Tag Archives: puffins

The Two Ways of Puffins

In Borgarfjörður Eystrim , the puffin nesting grounds are covered with netting, so that the puffins don’t ruin their home by being too, well, puffinish.

At Raudanes, they are free to do as they wish. As you can see below, the result is quite different.

There are fewer puffins, but they are wilder. Ain’t that the thing, eh.

What Is Puffin Philosophy Anyway?

Yesterday I showed an image of a couple of puffin philosophers in Borgarfjörður Eystri. Now a glimpse of some of their concerns. Because puffins erode their hillsides (and have to move on), the  community has laid down netting to prevent them from digging just a wee bit too much. The result is a near perfect mathematical placement, likely related to the reach of a human’s arms.

A puffin could complain, but the alternative is to be gobbled up by invasive minks, also brought by humans. The project is financed by people donating to this benevolent intervention. Not that that will stop the puffins from deliberating over it for years, of course.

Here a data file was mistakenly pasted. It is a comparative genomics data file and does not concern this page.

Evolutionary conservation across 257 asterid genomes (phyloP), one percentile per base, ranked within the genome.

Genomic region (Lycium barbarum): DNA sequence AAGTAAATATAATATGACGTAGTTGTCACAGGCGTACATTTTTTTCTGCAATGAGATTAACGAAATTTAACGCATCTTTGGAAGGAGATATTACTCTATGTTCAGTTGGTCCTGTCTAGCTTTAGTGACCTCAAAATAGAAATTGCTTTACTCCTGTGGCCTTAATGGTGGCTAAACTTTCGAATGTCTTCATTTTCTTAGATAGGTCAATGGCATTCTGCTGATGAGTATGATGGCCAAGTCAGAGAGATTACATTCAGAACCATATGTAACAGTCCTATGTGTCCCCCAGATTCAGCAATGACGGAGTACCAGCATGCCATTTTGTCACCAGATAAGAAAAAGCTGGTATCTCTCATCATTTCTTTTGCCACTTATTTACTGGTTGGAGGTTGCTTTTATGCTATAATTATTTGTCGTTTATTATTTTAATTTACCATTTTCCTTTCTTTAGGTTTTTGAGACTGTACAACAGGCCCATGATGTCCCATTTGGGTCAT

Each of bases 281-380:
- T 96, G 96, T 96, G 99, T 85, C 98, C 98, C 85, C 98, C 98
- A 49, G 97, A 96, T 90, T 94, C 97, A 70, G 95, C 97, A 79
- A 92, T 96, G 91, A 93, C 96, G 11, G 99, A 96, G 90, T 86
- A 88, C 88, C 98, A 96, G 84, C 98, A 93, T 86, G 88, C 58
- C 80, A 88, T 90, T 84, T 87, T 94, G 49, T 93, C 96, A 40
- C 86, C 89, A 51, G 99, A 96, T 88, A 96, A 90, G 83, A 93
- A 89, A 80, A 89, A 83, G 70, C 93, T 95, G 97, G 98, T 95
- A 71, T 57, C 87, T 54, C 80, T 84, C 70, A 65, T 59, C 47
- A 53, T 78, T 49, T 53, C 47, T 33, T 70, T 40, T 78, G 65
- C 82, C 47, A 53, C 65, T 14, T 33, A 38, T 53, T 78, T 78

The Puffins of Rauðarnes

The puffins of Rauðarnes are a fun bunch. The walk is stupendous. It’s 7 km, return, but you could easily spend days sauntering along.

You can brave the rough, steep road to Borgisfjörður Eystr and see the puffins up close and personal, and they are really, really great, but this is better, because they aren’t so crowded, which gives a different dynamic, and more goofiness. These are, like, country puffins.

Plus, the gulls are sneaky. See her below?

And unlike the puffins in Borgisfjörður Eystril, they aren’t controlled by hidden netting to preserve their habitat and green it, so these are puffins in the raw, so to speak, which means erosion, yes, but also (see below) a penthouse!

Very cool!

Turn off the road to Vellir Farm just north of Svalbard, just north of Þorshöfn. You will soon be there, puffing on your 3.5 km walk to the puffins, delighted by the sculpted sea stacks and caves on the way. Get there soon, though. The puffins have an ocean to get back to. Oh, by the way, if you’re lucky, you can get pretty close. How about 3 metres?

Such beautiful birds!

Geo-Engineers in Iceland

Iceland is famous for its green technology, especially its geo-thermal heating and power generation, not to mention its tunnelling technology for road construction. Hats off! What’s more, some of its tunnelling technology is also adaptable to tunnelling in water. We can all learn a lot from its geo-engineers. Here’s a couple having a well-earned break.

Tunnelling Puffins Coming Up for Air in Borgárfjörður Eystri.